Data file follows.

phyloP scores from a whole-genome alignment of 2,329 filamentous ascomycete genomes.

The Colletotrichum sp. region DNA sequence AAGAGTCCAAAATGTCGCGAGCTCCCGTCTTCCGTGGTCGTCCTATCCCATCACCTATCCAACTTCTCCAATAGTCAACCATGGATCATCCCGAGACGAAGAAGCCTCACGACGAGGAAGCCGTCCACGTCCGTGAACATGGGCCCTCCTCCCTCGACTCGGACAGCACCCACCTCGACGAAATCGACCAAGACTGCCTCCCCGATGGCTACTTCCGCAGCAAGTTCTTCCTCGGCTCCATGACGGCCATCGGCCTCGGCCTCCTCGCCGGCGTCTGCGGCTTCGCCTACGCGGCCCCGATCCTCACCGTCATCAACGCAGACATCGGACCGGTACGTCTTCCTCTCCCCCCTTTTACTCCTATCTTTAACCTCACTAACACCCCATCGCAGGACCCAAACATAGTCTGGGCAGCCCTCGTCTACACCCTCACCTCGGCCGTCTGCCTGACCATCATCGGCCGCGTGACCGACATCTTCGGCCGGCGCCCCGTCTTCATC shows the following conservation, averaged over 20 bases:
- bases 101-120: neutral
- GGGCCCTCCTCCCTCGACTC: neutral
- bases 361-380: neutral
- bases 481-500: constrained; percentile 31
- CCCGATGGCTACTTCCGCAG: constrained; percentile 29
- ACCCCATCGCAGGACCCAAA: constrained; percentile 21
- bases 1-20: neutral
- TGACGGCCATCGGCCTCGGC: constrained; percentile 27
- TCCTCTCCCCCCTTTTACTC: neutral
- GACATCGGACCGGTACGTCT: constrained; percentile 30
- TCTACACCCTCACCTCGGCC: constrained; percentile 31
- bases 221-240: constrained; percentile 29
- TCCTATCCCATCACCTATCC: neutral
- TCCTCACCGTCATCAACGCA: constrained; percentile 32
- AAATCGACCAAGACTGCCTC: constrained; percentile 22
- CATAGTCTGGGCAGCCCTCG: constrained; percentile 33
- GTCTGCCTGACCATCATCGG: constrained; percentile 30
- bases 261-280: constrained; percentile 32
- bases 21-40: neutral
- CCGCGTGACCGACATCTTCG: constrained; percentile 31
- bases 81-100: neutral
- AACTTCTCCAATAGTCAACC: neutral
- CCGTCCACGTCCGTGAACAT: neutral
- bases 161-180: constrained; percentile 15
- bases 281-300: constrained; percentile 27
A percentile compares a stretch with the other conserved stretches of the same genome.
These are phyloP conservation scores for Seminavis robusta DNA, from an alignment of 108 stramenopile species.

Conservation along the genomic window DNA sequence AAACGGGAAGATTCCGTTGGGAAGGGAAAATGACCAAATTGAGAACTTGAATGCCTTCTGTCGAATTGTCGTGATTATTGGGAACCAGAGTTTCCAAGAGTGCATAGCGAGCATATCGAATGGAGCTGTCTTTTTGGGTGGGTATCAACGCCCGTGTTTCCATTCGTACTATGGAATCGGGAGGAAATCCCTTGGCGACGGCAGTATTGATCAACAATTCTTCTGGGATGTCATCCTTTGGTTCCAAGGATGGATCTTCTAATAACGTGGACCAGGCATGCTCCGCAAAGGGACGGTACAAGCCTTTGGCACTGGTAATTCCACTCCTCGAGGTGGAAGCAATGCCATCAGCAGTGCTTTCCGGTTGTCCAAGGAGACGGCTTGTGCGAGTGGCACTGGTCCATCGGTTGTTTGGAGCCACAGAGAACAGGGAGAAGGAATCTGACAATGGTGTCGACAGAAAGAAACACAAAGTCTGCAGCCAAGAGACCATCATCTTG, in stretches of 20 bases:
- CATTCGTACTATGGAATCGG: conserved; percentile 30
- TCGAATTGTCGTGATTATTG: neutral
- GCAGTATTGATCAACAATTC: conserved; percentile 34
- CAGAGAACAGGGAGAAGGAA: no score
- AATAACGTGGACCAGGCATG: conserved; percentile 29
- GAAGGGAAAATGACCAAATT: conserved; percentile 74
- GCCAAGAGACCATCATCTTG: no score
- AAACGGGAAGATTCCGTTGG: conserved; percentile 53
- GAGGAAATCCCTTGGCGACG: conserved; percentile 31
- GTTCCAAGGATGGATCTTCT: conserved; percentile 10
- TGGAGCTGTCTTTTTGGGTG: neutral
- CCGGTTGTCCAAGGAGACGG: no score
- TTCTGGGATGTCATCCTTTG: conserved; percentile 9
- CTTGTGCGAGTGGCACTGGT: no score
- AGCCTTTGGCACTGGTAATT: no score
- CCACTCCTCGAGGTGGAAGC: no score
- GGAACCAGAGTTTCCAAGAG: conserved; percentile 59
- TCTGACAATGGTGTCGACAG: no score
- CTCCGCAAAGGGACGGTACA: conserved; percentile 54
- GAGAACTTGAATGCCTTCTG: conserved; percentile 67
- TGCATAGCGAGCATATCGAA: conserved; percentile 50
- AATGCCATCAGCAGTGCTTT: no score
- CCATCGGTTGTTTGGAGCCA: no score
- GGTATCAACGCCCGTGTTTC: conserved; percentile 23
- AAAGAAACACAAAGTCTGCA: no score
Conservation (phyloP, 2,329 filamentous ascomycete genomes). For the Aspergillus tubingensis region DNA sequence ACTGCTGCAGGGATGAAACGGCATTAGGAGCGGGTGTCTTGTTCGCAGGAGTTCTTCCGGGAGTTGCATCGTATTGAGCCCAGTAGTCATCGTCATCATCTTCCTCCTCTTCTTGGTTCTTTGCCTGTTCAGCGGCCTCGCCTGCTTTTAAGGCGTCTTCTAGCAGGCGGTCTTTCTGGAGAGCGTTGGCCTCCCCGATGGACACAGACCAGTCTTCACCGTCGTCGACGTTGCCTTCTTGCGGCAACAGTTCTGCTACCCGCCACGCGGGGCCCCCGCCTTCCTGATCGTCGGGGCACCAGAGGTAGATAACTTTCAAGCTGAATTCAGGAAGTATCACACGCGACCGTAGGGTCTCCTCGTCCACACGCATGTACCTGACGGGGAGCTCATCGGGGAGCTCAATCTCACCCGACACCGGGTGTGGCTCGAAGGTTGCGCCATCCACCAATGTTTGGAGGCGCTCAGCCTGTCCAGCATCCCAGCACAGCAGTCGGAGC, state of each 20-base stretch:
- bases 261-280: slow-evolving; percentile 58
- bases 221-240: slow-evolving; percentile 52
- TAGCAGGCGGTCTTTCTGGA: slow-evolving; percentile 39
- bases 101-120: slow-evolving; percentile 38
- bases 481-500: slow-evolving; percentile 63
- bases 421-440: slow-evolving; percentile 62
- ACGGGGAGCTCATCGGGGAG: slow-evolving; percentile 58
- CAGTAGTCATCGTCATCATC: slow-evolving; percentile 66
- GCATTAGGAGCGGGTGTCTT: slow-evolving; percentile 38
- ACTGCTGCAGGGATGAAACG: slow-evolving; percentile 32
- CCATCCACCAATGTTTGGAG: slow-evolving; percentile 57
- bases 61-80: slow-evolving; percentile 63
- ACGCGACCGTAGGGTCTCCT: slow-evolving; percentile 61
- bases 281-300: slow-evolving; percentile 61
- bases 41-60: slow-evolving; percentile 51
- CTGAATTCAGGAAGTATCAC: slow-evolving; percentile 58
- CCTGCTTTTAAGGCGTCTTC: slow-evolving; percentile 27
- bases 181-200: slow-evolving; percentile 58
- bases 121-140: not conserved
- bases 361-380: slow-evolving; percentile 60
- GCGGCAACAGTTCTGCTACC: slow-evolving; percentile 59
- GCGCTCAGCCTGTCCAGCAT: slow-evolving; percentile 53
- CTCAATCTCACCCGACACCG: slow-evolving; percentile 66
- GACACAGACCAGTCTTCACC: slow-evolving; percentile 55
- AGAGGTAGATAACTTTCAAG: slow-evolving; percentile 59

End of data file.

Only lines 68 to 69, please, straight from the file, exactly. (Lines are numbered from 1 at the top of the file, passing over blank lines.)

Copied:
- bases 61-80: slow-evolving; percentile 63
- ACGCGACCGTAGGGTCTCCT: slow-evolving; percentile 61